What is Adverse Impact?
Adverse impact in the workplace is the result of an employer practise that appears to be neutral but has a negative impact on protected groups such as women, older employees, and minorities. Adverse effects can be seen at any stage of the employment process, including hiring, training, promotions, layoffs, and so on.
According to the Society for Human Resource Management (SHRM), "adverse impact refers to employment practises that appear neutral but have a discriminatory effect on a protected group." Hiring, promotion, training and development, transfer, layoff, and even performance appraisals may suffer negative consequences."
What is an example of Adverse Impact?
Assume your job description states that you are looking for candidates with 5-7 years of prior experience. By doing so, you are essentially saying that you do not want entry-level graduates or older employees with more experience and knowledge to bring to the table.
While this may not appear to be on purpose, older candidates with 5-7 years of experience do exist. However, in general, this is what it implies.
How to tackle Adverse Impact?
The EEOC employs what is known as the 4/5ths Rule, which states that a screening is disproportionate if the selection rate for any group is less than 4/5ths, or 80%, of the selection rate for the highest group.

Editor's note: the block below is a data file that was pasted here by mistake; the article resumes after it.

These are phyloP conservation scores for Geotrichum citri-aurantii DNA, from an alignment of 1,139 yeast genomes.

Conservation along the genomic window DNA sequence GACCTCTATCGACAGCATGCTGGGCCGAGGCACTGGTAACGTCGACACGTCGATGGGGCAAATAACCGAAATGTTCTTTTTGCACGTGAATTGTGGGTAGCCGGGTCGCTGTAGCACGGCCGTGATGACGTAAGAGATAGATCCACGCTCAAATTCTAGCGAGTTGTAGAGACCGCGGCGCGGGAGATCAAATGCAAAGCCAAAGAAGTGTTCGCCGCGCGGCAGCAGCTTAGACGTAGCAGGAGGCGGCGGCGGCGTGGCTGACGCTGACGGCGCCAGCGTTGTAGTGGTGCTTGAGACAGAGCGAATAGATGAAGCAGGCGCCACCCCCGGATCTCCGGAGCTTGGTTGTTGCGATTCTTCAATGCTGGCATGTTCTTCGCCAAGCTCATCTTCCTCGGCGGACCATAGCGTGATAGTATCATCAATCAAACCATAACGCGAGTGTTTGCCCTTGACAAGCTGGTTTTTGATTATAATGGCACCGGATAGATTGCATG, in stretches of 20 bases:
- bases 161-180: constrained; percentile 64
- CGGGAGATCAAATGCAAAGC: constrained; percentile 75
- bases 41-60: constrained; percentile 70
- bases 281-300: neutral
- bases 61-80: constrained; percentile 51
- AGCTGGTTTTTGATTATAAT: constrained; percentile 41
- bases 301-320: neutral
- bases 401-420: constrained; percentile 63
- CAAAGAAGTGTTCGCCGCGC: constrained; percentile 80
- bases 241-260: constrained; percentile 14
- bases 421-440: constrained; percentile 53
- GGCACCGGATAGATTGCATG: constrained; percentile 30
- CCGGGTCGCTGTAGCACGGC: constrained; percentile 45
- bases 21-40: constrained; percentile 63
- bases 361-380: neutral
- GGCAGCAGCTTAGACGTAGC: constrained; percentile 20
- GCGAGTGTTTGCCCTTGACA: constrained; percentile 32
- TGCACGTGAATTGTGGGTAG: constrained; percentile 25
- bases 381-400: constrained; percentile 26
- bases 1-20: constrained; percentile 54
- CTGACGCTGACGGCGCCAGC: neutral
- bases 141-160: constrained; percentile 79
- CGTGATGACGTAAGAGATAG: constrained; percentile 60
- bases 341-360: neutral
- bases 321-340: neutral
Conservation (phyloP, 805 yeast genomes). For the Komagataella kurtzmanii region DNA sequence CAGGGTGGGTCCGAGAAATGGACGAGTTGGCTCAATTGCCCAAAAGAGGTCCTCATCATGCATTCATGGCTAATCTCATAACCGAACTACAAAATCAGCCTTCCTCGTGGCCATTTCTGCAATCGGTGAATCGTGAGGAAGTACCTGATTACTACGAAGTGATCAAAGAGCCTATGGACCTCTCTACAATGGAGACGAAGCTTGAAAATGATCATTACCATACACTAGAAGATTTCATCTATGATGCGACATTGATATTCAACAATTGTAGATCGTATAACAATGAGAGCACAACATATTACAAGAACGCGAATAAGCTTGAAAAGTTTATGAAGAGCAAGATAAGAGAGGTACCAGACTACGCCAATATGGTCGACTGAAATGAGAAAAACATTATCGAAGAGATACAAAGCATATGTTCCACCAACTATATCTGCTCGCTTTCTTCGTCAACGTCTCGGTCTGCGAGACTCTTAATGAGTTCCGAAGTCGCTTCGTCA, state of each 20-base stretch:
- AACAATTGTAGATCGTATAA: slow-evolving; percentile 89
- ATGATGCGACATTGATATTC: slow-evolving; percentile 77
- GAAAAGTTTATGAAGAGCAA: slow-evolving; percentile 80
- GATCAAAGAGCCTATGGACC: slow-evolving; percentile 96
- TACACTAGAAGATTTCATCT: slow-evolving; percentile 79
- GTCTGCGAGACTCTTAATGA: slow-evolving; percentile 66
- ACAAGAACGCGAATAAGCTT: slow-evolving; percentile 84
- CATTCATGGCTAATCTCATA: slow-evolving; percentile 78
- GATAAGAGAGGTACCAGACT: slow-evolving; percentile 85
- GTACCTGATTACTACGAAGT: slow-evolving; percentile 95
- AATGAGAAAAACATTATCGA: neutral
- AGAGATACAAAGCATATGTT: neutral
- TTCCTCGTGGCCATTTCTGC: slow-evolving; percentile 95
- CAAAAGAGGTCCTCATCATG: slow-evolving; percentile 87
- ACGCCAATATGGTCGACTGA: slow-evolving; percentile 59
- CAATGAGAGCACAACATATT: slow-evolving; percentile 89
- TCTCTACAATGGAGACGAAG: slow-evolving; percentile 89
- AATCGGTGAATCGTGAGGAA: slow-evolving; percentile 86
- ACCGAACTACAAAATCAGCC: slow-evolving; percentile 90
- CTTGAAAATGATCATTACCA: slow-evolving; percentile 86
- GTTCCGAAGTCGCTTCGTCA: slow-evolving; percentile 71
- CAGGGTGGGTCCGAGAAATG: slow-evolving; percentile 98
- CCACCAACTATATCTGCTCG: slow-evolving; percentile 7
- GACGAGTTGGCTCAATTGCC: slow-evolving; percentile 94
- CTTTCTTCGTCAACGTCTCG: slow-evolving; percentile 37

What are the consequences of Adverse Impact?
According to the Society for Human Resource Management (SHRM), the potential costs of adverse impact in the workplace are as follows: "Adverse impact lawsuits typically involve multiple employees and many years of organisational practise. As a result, the damages claims can be high, and the lawsuits can be expensive, making the cases appealing to attorneys who specialise in handling class actions on a contingency-fee basis."
In addition to the potential legal consequences, policies with a negative impact may exclude people from consideration for hiring, advancement, or retention during a workforce reduction. Policies that have a negative impact result in the loss of potential talent for the organisation, as well as time spent using ineffective assessment tools.